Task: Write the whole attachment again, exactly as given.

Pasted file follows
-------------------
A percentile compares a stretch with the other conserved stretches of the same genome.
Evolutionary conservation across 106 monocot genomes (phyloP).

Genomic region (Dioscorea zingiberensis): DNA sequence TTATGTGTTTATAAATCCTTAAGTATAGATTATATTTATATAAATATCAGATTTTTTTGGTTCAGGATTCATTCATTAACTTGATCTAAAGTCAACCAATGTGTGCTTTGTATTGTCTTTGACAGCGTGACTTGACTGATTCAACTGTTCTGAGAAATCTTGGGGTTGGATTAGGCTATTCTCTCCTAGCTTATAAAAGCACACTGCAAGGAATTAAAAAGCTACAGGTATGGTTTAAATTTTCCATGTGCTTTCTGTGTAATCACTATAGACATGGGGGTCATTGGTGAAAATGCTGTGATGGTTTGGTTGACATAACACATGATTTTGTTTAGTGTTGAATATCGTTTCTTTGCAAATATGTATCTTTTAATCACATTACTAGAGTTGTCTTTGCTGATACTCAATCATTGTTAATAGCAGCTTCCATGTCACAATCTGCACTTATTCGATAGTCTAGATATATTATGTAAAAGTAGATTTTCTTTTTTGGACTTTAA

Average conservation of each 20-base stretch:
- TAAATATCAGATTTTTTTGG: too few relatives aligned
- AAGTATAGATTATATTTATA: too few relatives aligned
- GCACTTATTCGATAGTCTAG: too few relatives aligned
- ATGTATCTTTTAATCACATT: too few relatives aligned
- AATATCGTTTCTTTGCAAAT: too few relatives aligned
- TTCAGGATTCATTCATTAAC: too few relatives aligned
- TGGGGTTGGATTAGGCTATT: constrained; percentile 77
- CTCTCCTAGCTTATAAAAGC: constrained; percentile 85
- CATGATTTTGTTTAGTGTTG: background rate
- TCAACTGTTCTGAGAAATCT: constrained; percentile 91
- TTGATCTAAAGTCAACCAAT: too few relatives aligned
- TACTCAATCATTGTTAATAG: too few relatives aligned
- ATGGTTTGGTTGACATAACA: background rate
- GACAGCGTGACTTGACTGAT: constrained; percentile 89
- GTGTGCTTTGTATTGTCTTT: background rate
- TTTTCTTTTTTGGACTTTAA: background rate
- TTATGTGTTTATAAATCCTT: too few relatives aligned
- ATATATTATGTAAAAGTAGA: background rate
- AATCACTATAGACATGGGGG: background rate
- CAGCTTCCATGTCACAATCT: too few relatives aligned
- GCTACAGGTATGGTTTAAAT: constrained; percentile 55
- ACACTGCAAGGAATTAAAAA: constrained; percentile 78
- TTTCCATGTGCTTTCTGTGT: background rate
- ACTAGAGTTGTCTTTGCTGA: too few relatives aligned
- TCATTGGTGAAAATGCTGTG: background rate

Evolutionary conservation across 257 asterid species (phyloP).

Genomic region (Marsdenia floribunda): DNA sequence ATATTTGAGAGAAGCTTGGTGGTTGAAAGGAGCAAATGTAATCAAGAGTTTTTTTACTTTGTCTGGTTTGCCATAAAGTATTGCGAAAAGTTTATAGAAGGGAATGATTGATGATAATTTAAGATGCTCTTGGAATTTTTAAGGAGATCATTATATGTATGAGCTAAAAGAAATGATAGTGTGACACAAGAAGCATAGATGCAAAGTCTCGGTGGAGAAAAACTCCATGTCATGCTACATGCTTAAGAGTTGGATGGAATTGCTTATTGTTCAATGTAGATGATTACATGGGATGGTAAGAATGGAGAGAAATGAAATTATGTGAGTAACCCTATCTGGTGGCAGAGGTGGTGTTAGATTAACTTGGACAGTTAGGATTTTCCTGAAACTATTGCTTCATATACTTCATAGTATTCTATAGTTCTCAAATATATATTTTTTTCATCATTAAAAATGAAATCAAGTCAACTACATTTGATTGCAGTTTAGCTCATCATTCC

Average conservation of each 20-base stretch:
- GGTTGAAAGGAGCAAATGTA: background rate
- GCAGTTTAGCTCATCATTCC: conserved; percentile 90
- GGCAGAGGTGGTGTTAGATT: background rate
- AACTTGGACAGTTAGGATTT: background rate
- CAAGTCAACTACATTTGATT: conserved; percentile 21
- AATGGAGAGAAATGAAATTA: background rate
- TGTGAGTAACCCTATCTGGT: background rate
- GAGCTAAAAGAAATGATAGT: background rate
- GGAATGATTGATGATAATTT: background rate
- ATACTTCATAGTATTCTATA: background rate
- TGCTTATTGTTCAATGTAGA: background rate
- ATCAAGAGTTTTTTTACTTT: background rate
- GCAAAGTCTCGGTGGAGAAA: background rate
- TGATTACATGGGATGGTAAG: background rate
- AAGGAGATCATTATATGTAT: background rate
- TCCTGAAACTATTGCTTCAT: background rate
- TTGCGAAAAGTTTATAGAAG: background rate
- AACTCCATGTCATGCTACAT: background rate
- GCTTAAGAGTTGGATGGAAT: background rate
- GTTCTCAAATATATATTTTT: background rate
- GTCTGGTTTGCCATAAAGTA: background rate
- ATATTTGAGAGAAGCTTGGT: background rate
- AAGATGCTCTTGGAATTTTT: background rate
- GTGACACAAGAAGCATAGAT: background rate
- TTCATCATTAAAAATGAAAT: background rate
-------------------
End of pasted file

A percentile compares a stretch with the other conserved stretches of the same genome.
Evolutionary conservation across 106 monocot genomes (phyloP).

Genomic region (Dioscorea zingiberensis): DNA sequence TTATGTGTTTATAAATCCTTAAGTATAGATTATATTTATATAAATATCAGATTTTTTTGGTTCAGGATTCATTCATTAACTTGATCTAAAGTCAACCAATGTGTGCTTTGTATTGTCTTTGACAGCGTGACTTGACTGATTCAACTGTTCTGAGAAATCTTGGGGTTGGATTAGGCTATTCTCTCCTAGCTTATAAAAGCACACTGCAAGGAATTAAAAAGCTACAGGTATGGTTTAAATTTTCCATGTGCTTTCTGTGTAATCACTATAGACATGGGGGTCATTGGTGAAAATGCTGTGATGGTTTGGTTGACATAACACATGATTTTGTTTAGTGTTGAATATCGTTTCTTTGCAAATATGTATCTTTTAATCACATTACTAGAGTTGTCTTTGCTGATACTCAATCATTGTTAATAGCAGCTTCCATGTCACAATCTGCACTTATTCGATAGTCTAGATATATTATGTAAAAGTAGATTTTCTTTTTTGGACTTTAA

Average conservation of each 20-base stretch:
- TAAATATCAGATTTTTTTGG: too few relatives aligned
- AAGTATAGATTATATTTATA: too few relatives aligned
- GCACTTATTCGATAGTCTAG: too few relatives aligned
- ATGTATCTTTTAATCACATT: too few relatives aligned
- AATATCGTTTCTTTGCAAAT: too few relatives aligned
- TTCAGGATTCATTCATTAAC: too few relatives aligned
- TGGGGTTGGATTAGGCTATT: constrained; percentile 77
- CTCTCCTAGCTTATAAAAGC: constrained; percentile 85
- CATGATTTTGTTTAGTGTTG: background rate
- TCAACTGTTCTGAGAAATCT: constrained; percentile 91
- TTGATCTAAAGTCAACCAAT: too few relatives aligned
- TACTCAATCATTGTTAATAG: too few relatives aligned
- ATGGTTTGGTTGACATAACA: background rate
- GACAGCGTGACTTGACTGAT: constrained; percentile 89
- GTGTGCTTTGTATTGTCTTT: background rate
- TTTTCTTTTTTGGACTTTAA: background rate
- TTATGTGTTTATAAATCCTT: too few relatives aligned
- ATATATTATGTAAAAGTAGA: background rate
- AATCACTATAGACATGGGGG: background rate
- CAGCTTCCATGTCACAATCT: too few relatives aligned
- GCTACAGGTATGGTTTAAAT: constrained; percentile 55
- ACACTGCAAGGAATTAAAAA: constrained; percentile 78
- TTTCCATGTGCTTTCTGTGT: background rate
- ACTAGAGTTGTCTTTGCTGA: too few relatives aligned
- TCATTGGTGAAAATGCTGTG: background rate

Evolutionary conservation across 257 asterid species (phyloP).

Genomic region (Marsdenia floribunda): DNA sequence ATATTTGAGAGAAGCTTGGTGGTTGAAAGGAGCAAATGTAATCAAGAGTTTTTTTACTTTGTCTGGTTTGCCATAAAGTATTGCGAAAAGTTTATAGAAGGGAATGATTGATGATAATTTAAGATGCTCTTGGAATTTTTAAGGAGATCATTATATGTATGAGCTAAAAGAAATGATAGTGTGACACAAGAAGCATAGATGCAAAGTCTCGGTGGAGAAAAACTCCATGTCATGCTACATGCTTAAGAGTTGGATGGAATTGCTTATTGTTCAATGTAGATGATTACATGGGATGGTAAGAATGGAGAGAAATGAAATTATGTGAGTAACCCTATCTGGTGGCAGAGGTGGTGTTAGATTAACTTGGACAGTTAGGATTTTCCTGAAACTATTGCTTCATATACTTCATAGTATTCTATAGTTCTCAAATATATATTTTTTTCATCATTAAAAATGAAATCAAGTCAACTACATTTGATTGCAGTTTAGCTCATCATTCC

Average conservation of each 20-base stretch:
- GGTTGAAAGGAGCAAATGTA: background rate
- GCAGTTTAGCTCATCATTCC: conserved; percentile 90
- GGCAGAGGTGGTGTTAGATT: background rate
- AACTTGGACAGTTAGGATTT: background rate
- CAAGTCAACTACATTTGATT: conserved; percentile 21
- AATGGAGAGAAATGAAATTA: background rate
- TGTGAGTAACCCTATCTGGT: background rate
- GAGCTAAAAGAAATGATAGT: background rate
- GGAATGATTGATGATAATTT: background rate
- ATACTTCATAGTATTCTATA: background rate
- TGCTTATTGTTCAATGTAGA: background rate
- ATCAAGAGTTTTTTTACTTT: background rate
- GCAAAGTCTCGGTGGAGAAA: background rate
- TGATTACATGGGATGGTAAG: background rate
- AAGGAGATCATTATATGTAT: background rate
- TCCTGAAACTATTGCTTCAT: background rate
- TTGCGAAAAGTTTATAGAAG: background rate
- AACTCCATGTCATGCTACAT: background rate
- GCTTAAGAGTTGGATGGAAT: background rate
- GTTCTCAAATATATATTTTT: background rate
- GTCTGGTTTGCCATAAAGTA: background rate
- ATATTTGAGAGAAGCTTGGT: background rate
- AAGATGCTCTTGGAATTTTT: background rate
- GTGACACAAGAAGCATAGAT: background rate
- TTCATCATTAAAAATGAAAT: background rate